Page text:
Silver Linings Playbook
author : matthew quick
pages : [paperback] 289
favorite characters: pat & tiffany
Meet Pat Peoples. Pat has a theory: his life is a movie produced by God. And his God-given mission is to become physically fit and emotionally literate, whereupon God will ensure him a happy ending—the return of his estranged wife, Nikki. (It might not come as a surprise to learn that Pat has spent several years in a mental health facility.) The problem is, Pat’s now home, and everything feels off. No one will talk to him about Nikki; his beloved Philadelphia Eagles keep losing; he’s being pursued by the deeply odd Tiffany; his new therapist seems to recommend adultery as a form of therapy. Plus, he’s being haunted by Kenny G!
David O. Russell, the Oscar-nominated director of The Fighter, is helming his own adaptation of The Silver Linings Playbook. Due in theaters this Thanksgiving, the movie features Bradley Cooper (Peoplemagazine’s Sexiest Man Alive) in the role of Pat, alongside Jennifer Lawrence, Robert De Niro, Julia Stiles, Chris Tucker, and Jacki Weaver. As the award-winning novelist Justin Cronin put it: “Tender, soulful, hilarious, and true, The Silver Linings Playbook is a wonderful debut.”
I LOVED this book! I honestly didn’t know what to expect going into it apart from the commercials I spotted for the movie on TV. I really wanted to see the movie but never got the chance to, and then my friend lent me the book instead! As I figure it’s always better to read the book before the movie, anyway, now I’ll really have the chance to compare the two! (Though I do love Jennifer Lawrence, so that might be a little biased. xD)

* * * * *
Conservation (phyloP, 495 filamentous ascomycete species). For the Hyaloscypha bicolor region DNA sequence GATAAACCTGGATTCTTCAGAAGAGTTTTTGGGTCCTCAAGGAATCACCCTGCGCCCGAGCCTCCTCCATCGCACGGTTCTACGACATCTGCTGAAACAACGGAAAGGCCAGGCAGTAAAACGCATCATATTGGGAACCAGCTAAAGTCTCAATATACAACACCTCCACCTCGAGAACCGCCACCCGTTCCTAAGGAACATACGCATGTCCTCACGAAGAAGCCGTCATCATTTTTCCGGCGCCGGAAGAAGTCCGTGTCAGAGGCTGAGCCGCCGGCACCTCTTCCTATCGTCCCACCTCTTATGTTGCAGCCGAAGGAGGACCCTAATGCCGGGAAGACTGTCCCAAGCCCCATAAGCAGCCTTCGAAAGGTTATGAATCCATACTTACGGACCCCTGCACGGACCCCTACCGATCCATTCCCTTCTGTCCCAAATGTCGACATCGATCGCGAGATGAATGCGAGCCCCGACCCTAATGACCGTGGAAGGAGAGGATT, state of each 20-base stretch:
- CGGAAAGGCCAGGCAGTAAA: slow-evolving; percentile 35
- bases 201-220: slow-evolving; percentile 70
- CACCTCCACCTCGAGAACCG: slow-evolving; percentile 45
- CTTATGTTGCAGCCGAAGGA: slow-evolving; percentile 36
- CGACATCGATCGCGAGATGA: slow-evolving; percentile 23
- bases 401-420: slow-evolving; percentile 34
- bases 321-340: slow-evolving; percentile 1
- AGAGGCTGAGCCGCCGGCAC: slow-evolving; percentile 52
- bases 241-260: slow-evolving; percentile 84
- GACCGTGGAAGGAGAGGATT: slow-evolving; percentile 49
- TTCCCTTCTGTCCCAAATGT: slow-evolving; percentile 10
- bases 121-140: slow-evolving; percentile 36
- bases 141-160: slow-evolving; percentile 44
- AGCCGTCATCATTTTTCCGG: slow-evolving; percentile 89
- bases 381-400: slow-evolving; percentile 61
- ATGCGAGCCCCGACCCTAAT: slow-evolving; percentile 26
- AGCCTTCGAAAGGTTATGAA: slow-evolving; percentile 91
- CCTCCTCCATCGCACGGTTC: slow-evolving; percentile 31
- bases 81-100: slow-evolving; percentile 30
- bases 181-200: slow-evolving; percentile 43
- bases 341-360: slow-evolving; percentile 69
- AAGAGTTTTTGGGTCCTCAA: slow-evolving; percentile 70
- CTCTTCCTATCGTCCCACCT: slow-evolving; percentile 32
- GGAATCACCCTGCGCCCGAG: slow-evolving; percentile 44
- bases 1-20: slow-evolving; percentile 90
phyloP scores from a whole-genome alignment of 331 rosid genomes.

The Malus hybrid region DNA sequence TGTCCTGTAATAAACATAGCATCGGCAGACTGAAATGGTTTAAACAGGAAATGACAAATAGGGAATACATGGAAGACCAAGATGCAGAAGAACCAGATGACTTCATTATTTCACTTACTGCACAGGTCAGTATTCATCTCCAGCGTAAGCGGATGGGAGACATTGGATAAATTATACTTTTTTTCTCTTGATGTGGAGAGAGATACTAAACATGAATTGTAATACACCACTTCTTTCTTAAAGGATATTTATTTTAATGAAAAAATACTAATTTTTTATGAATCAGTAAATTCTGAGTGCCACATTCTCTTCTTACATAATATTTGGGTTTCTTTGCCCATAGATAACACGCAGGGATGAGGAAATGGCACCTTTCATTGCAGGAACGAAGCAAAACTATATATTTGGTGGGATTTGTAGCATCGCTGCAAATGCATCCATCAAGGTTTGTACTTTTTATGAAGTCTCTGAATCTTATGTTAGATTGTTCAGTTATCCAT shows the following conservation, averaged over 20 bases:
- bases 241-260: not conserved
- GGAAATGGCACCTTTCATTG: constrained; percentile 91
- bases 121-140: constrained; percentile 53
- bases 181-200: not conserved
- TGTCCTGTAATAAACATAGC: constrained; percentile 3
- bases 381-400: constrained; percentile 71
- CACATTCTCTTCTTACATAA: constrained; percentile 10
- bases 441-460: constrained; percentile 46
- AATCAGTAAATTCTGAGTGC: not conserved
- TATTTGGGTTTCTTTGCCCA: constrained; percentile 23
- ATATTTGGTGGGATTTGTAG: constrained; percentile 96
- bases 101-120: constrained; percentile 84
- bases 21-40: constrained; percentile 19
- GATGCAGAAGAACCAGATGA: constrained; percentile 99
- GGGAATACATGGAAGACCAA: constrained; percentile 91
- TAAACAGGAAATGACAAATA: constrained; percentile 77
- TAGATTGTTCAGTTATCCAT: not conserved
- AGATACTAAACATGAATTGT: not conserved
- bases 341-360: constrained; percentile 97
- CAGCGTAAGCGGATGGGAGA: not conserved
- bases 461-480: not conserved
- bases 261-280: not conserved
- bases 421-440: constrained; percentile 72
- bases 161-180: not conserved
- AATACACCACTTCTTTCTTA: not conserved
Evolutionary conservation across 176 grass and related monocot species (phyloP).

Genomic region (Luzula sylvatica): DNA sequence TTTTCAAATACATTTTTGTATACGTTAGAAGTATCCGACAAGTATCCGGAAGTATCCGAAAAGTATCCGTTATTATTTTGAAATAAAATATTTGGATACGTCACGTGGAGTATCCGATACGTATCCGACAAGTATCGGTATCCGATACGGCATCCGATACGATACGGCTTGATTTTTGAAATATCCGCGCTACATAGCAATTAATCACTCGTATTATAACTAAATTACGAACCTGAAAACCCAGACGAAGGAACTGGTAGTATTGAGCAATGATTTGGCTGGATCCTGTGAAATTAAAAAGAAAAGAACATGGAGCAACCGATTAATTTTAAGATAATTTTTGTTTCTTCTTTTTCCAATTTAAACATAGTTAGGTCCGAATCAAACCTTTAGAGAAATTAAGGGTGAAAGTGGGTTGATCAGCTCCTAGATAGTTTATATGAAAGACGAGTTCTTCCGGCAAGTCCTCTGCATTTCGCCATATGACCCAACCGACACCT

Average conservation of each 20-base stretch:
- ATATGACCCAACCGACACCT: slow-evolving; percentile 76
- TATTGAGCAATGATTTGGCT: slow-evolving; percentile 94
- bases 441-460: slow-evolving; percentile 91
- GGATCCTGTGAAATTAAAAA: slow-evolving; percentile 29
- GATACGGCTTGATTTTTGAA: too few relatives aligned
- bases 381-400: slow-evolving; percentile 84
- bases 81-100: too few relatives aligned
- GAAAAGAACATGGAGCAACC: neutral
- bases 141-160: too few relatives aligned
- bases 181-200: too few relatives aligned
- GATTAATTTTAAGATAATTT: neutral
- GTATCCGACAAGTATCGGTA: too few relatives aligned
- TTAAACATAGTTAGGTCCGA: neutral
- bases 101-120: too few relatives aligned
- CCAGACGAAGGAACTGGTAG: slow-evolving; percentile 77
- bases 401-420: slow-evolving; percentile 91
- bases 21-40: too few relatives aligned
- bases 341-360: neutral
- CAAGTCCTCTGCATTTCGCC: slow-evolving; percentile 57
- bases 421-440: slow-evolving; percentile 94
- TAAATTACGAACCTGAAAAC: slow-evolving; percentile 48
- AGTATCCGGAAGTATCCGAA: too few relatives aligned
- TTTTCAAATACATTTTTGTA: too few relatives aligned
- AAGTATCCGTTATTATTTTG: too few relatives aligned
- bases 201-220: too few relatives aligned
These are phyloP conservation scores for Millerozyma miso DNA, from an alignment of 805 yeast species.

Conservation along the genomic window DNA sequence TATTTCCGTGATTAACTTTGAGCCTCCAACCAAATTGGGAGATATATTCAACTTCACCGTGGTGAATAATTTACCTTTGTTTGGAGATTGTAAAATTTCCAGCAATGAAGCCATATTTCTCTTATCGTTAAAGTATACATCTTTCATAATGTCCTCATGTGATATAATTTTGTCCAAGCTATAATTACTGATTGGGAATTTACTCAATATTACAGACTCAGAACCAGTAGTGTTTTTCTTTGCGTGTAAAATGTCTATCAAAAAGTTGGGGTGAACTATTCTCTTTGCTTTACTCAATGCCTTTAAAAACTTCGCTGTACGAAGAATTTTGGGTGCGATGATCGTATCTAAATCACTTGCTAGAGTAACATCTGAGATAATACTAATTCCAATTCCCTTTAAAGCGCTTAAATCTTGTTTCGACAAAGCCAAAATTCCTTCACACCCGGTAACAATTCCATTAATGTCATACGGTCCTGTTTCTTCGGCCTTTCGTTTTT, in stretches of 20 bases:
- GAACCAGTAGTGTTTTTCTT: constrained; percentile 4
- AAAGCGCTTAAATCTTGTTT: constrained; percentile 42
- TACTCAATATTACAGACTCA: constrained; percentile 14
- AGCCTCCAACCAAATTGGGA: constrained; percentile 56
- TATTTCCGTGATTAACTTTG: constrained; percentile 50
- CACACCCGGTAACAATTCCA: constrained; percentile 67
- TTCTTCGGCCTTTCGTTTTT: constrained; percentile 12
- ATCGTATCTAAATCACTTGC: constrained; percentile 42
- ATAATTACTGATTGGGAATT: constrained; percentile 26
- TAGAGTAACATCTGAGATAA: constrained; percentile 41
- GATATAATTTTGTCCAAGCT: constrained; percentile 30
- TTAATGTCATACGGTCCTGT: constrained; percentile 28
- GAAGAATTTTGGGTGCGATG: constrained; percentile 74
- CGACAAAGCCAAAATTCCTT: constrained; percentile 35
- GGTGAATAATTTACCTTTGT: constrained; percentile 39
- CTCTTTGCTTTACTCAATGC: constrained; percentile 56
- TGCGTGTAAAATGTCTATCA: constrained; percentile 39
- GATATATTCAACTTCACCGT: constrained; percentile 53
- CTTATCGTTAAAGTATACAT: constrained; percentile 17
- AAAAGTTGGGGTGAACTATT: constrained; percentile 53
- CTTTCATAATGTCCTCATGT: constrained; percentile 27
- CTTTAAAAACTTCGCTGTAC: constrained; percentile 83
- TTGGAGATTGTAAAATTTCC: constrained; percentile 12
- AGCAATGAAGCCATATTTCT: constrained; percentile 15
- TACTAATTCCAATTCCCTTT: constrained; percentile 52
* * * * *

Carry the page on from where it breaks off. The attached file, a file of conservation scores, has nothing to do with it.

Having Pat tell the story was amazing. He was such an unpredictable, unreliable narrator that I never knew what was coming next. He never did, either, as he something has mood swings as a result of something that he can’t remember. He’s telling the story because he’s writing it all down so he can tell his wife about what he did while she was gone from him, in their “apart time”. But he writes in even the bad parts because he’s determined now to be a good husband and that means not lying about that kind of thing anymore. Because Pat can’t understand himself, it takes the reader the whole novel to figure out what he’s really like, too.
Tiffany was also a great character. Actually, all of the characters are great, though I don’t know if that simply comes from Pat’s blunt, to-the-point narrative. The writing style was spectacular enough to make me not mind that not much was happening for some of it. I don’t really enjoy watching football but Pat is obsessed with it. He made me care, too, with what he had to say about it and the effect it had on the people around him. If a book, or a narrator, can do something like that, I think it’s fantastic.
Pat thinks of his life in a movie, so my favorite part was definitely the montage. I loved reading about what parts he thought would be most important, what should be included in full and what needed to be breezed over. I can’t wait to see how this all fits into the actual movie!
I give The Silver Linings Playbook 5/5 stars. Pat has a great philosophy in life; he thinks that everything can have a happy ending, if you only look hard enough for the silver lining. I think that everyone could use some thoughts like that, and you might even fall in love with this book as well.